School taking positive steps despite ‘requires improvement’ Ofsted rating

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junior pennington ofsted
Head teacher Kirstie Richards was pleased Ofsted recognised how far the school had come (Photo: Renouf Design)

A SCHOOL rated as ‘requires improvement’ for the second time in a row has nevertheless made “real” steps forward, according to Ofsted inspectors.

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Pennington Church of England Junior School in Priestlands Road teaches 167 pupils aged between seven and 11 years old.

A report published after a two-day visit in March found that despite “considerable turbulence in staffing”, leaders now have a capable team who are focused on making the school a great place to learn.

It added: “Leaders have made real improvements in the last two years, particularly with pupils’ behaviour and the quality of education.”

However, the inspectors found that not all subject leaders had sufficient training to develop their curriculum areas, which meant some subjects were not sequenced well enough to help pupils learn and remember key knowledge.

Too many pupils do not read at an appropriate level for their age, the report added, but pupils were positive about reading and enjoyed an increasingly varied range of authors and genres.

Head teacher Kirstie Richards told the A&T: “I am very proud that Ofsted has recognised how far we have come in a short time.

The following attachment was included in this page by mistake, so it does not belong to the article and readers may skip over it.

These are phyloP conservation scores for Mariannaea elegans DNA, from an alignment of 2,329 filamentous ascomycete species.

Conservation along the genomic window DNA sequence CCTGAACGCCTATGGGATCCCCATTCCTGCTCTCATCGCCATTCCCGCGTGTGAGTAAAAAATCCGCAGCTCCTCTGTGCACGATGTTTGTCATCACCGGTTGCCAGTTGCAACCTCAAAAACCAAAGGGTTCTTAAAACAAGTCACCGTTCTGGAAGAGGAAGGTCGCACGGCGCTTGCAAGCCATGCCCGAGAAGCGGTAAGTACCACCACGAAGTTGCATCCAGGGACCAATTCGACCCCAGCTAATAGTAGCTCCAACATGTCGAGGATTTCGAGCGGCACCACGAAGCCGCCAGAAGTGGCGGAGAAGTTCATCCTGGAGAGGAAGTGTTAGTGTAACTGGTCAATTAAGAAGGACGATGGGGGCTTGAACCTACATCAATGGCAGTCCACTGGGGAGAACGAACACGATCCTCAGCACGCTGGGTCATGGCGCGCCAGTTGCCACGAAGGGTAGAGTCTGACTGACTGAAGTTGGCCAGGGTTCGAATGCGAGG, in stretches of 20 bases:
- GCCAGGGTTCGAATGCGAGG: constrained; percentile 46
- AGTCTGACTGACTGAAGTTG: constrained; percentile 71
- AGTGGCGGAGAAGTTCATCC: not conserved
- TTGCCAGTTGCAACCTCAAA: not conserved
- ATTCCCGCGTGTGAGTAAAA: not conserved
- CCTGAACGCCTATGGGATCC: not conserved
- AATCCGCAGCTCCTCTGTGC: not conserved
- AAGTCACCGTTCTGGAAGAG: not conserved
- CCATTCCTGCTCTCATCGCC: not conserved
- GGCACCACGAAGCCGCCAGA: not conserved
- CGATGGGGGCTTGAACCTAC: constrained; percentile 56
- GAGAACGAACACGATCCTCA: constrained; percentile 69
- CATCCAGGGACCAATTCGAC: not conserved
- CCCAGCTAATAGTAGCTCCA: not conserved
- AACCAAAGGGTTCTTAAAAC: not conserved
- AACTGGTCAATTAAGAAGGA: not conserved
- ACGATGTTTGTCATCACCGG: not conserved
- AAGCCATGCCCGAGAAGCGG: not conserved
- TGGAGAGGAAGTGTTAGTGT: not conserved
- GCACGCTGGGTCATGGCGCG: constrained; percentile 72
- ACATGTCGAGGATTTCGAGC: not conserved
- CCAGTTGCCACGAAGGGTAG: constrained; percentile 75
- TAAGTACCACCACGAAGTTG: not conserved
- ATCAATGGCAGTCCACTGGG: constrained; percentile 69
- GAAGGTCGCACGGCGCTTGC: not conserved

“While it is still a ‘requires improvement’ judgement, we have a ‘good’ judgement for leadership and management and for personal development and we are heading in a very positive direction.”

She added: “The school has been on a journey since I arrived, following the turbulent period where it had six head teachers in two years. I am so proud of my team who have worked tirelessly to support all children in our local community.

“The Ofsted team were very clear that they could see that we would be ‘good’ at the next inspection in all areas because the school is well-led at all levels and provides an inclusive and welcoming environment for everyone.”

The report also found that support for disadvantaged pupils and those with special educational needs and disabilities (SEND) is strong at the school, with some children having complex needs and requiring high levels of support.

The report said: “Staff have had effective training and provide strong academic and emotional support to these pupils. As a result, pupils with SEND are beginning to thrive.”

The arrangements for safeguarding are effective and pupils feel cared for and safe in the school. Staff felt “proud” to work there, the report added.

Improvements the school can make included ensuring that pupils’ behaviour improves further so they take greater pride in their learning and do not disrupt others, it said.

It also advised training to staff on the teaching to help the many children who enter the school with below expected reading abilities.

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